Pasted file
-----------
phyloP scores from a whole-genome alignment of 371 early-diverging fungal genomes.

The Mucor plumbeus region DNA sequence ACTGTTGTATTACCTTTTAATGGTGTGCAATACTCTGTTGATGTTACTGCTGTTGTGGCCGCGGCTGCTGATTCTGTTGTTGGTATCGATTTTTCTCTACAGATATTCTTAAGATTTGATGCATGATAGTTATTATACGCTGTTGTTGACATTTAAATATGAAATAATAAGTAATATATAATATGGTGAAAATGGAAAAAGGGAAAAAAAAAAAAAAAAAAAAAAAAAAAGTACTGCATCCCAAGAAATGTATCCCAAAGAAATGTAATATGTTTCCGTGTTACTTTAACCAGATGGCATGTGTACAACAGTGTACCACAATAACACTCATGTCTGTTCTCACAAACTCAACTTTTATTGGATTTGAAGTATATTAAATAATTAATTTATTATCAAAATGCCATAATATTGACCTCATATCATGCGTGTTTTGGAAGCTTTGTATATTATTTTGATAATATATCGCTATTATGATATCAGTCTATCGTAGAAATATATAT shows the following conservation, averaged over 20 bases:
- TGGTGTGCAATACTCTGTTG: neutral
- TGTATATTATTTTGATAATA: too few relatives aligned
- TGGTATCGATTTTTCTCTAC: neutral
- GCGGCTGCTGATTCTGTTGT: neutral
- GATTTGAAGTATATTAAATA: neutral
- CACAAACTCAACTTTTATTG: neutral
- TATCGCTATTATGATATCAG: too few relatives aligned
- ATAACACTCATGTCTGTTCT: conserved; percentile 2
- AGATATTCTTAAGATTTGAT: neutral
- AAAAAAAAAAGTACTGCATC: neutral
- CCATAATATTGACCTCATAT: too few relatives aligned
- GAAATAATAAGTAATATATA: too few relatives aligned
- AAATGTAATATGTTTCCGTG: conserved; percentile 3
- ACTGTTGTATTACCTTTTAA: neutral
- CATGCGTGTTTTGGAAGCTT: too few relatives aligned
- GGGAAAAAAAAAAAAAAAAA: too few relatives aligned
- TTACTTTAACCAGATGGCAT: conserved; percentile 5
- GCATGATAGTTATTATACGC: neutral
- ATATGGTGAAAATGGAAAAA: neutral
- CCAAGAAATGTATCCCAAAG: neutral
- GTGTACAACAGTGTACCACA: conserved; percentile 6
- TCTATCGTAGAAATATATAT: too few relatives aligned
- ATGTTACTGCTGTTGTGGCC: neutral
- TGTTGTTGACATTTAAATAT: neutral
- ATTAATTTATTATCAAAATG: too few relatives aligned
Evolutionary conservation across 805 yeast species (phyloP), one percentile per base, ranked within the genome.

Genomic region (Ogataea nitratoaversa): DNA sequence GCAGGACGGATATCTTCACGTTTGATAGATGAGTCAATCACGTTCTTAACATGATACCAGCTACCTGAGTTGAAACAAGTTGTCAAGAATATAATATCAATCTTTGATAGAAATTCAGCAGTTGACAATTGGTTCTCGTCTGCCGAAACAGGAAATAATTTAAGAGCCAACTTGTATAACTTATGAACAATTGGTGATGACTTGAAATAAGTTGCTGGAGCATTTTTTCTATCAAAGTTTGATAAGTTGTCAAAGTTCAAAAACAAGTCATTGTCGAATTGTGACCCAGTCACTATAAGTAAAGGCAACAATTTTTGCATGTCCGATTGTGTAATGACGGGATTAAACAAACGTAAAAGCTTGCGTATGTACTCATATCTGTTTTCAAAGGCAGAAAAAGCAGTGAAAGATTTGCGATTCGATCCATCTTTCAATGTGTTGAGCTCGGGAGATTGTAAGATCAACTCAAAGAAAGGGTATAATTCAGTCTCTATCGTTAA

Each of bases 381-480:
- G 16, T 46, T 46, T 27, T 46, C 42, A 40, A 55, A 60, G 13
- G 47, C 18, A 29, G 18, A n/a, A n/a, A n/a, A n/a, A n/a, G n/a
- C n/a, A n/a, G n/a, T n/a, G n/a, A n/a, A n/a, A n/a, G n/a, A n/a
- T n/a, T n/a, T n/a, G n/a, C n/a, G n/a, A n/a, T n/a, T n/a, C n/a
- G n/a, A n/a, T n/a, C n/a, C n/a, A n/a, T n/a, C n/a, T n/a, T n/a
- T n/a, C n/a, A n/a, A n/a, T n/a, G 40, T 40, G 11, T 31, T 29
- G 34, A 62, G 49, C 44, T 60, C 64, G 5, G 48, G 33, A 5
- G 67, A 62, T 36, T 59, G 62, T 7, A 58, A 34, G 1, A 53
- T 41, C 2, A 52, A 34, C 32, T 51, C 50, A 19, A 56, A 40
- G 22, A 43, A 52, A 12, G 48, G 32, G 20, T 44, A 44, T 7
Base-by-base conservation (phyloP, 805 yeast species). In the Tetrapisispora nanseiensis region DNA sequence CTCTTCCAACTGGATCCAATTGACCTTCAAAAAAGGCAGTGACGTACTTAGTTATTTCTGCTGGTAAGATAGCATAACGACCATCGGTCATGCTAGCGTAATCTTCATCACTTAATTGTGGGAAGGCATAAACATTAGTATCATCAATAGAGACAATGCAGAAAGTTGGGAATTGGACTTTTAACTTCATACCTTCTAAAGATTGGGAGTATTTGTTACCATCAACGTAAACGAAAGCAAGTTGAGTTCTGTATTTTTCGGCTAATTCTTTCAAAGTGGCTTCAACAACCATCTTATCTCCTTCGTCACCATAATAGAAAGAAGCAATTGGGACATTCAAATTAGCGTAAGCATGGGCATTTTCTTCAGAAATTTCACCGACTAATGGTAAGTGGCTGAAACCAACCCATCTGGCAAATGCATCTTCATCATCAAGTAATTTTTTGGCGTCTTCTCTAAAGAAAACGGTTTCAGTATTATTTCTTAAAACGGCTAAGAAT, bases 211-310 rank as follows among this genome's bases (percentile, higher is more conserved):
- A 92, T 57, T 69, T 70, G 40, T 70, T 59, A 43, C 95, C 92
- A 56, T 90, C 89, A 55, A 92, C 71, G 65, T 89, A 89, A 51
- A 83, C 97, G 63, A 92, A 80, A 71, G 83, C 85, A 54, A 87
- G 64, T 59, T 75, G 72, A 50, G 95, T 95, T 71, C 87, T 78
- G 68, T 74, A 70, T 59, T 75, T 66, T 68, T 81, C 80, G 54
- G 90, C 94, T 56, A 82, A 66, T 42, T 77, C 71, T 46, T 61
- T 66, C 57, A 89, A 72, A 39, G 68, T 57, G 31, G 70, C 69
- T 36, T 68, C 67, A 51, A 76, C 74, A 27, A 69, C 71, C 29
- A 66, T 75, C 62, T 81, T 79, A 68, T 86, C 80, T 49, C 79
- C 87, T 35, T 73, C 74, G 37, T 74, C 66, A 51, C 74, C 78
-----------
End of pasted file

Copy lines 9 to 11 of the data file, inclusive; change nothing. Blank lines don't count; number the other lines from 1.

- TATCGCTATTATGATATCAG: too few relatives aligned
- ATAACACTCATGTCTGTTCT: conserved; percentile 2
- AGATATTCTTAAGATTTGAT: neutral